Annual Christmas Tree Hunt

I am the product of a mixed marriage. Mother embraced Christmas with all the enthusiasm of a four-year-old while Daddy had to be pulled, kicking and fighting into the season, dreading the ruckus and expense. Mother felt the Christmas tree had to be up no later than December 18, to get maximum joy from it. Daddy dawdled around as long as possible, insisting December 22 was the earliest it could go up. He always put it off until Mother was about to blow a gasket.

Finally, he’d hook the trailer to his old tractor, fetch his power saw and call us to all pile on for the search. We’d bump over rutted farm trails, hanging on for dear life. Mother and Phyllis would be clinging to the little ones while Mother yelled for Daddy to take it slow. Daddy had plenty of kids and assured Mother we were having a great time as we clutched the rails. Most of the time we were. Before long, we’d be combing through several groves while Daddy rejected tree after tree. Finally, he’d steer us toward the one he’d earmarked weeks or months earlier.

The roar of his power saw signaled the fall of the tree. Sometimes, Mother wouldn’t be quite satisfied and would bring home an extra, which she wired together with the first to make it fuller.

Eventually, the tree trimming was complete, every ball, string of tinsel, and special ornament in place. Mother garnished it with shimmering fiberglass angel hair. Every year when the lights came on, we oohed and ah’ed our gorgeous tree, assuring ourselves that this year’s was the most beautiful we’d ever had.

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How to gift the Finest

imageThe most thrilling Christmas gift I ever got was a red wooden rocking horse, named Rocky. I was so excited Christmas Eve I woke up half a dozen times asking if it was time to get up yet. Finally, about four o’clock, Mother and Daddy gave up the battle. We had to stay in our rooms for eons till Mother got coffee made. When she and Daddy were finally settled in the living room, they let us come in to see what Santa had brought. The tree, lights shimmering beneath the angel hair was breathtaking. Off to one side sat my red rocking horse! It was really bouncing horse on springs. I must have bounced ten-thousand miles on Rocky, the frame jumping off the floor till Mother couldn’t stand the racket and slowed me down.

Santa also brought me some other gifts. I was delighted to see the biggest box of all was for me unfortunately containing a tea set. I was initially disgusted, but later found the plates and cups very useful in my construction projects, excellent for scooping mud and sand for road building. The tea pot came in handy for irrigation. Despite my insistence that I didn’t want one, Santa just couldn’t get it through his head that I really, really hated baby dolls. This year’s model was a hard plastic life-size doll with molded hair. I hated it on sight. The icing on the cake was opening my grandma’s gift and finding her twin. There’s nothing better than two of something you hate! I was worldly enough by this time not to announce to the world that I hated dolls as I opened them, so I am here to tell the tale

Billy got the obligatory cap pistols, holster, and hat. I tried to work up a trade for my twin babies, pointing out we could hang them, then have fine funerals. I almost had him convinced till Daddy heard me trying to get his boy to swap guns for baby dolls and …………..well, it didn’t happen. Phyllis got a fine pogo stick, which worked just great till she wore out the stopper on the end. After that, she hopped around punching holes in the yard till she hit a soft spot and buried up. That could be fun, too.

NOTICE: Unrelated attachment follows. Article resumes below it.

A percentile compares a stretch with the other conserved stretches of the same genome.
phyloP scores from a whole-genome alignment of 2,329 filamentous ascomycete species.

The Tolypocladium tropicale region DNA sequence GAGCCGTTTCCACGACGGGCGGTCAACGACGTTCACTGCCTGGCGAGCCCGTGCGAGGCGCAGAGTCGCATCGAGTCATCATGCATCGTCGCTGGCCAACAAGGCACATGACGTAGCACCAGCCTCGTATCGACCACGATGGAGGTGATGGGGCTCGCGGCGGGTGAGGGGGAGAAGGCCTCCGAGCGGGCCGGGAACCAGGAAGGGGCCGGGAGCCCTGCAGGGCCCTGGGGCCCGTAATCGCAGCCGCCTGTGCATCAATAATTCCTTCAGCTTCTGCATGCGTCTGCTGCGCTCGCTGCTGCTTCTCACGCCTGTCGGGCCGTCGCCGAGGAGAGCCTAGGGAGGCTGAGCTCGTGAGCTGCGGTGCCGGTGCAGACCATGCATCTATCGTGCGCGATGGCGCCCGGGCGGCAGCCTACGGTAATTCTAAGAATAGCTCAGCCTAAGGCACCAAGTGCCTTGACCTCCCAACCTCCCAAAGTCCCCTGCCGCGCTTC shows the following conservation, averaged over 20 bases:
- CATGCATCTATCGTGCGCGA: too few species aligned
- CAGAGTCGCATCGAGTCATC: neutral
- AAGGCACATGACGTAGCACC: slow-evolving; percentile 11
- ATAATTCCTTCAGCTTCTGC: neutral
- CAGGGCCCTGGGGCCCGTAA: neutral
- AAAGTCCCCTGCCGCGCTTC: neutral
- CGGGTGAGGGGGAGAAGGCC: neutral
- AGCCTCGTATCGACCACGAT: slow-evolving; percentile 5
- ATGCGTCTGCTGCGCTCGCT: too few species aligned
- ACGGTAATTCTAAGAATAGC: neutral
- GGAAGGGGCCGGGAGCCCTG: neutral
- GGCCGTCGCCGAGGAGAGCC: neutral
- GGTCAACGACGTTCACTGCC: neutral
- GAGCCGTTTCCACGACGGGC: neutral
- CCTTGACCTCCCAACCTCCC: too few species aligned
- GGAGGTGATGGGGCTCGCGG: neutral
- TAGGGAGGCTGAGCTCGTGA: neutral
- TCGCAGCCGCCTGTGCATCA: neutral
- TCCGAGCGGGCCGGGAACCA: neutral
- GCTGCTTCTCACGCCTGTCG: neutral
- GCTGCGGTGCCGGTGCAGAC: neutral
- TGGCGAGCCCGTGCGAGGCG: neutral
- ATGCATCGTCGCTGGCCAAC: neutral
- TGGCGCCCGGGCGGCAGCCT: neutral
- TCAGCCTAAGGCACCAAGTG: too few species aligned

It was a fine Christmas. Thanks Santa, Mother, and Daddy. Oh yes, except for that stupid tea set and baby doll. I told you I didn’t want one!

Fleas Come Home for Christmas, Willie Tharpe (Part 2)

Even Daddy, determined to be the “Man of the House,” found it hard to defend Willie Tharpe after Willie set the bed on fire, sneaked the dogs in the house, and left us with a maddening  infestation of fleas that Christmas.  Though he never acknowledged his embarrassment, Daddy never invited Willie to sleep in the house again.  Periodically, Continue reading

On nobody’s Christmas List

Throughout my life, I’ve gotten a number of surprising to downright crazy gifts.

1.  Armadillo made of dried manure.

2.  Venus Fy Trap dead.

3.  Yam pralines

4.  Wormy Pecans

5.  Paper Plates

6.  Mens undershirts

7. Hand-embroidered horse head sweatshirt in fluorescent pink

8. Panties with messages printed across the rear:  Hello!  Wanna Be Friends?  Do theses Panties Make My Butt Look Big?

9. Size 6 slippers

10. Moldy homemade Christmas treats.

All I Didn’t Want for Christmas!

If you have to exchange gifts at Christmas in large extended families, drawing names is the lesser of two evils.  Fewer tasteless, outrageous gifts tantalize the hopeful.  Desperate relatives save the expense and time spent shopping for hideous gifts that hit the trash or wait to be regifted the next Christmas. Continue reading

Christmas Revelations

We’d put away all the Christmas decorations weeks before.   We’d finally gotten our eighteen month old, John, to bed after several unsuccessful attempts and had collapsed, totally whipped.  Meanwhile, he’d  been entertaining himself rummaging quietly through a dresser drawer we’d thought inaccessible.  After a few minutes, he toddled into the living room victorious dragging garland, an ornament in each hand, announcing, “Santa Claus is coming to town.  I’ll be damned!”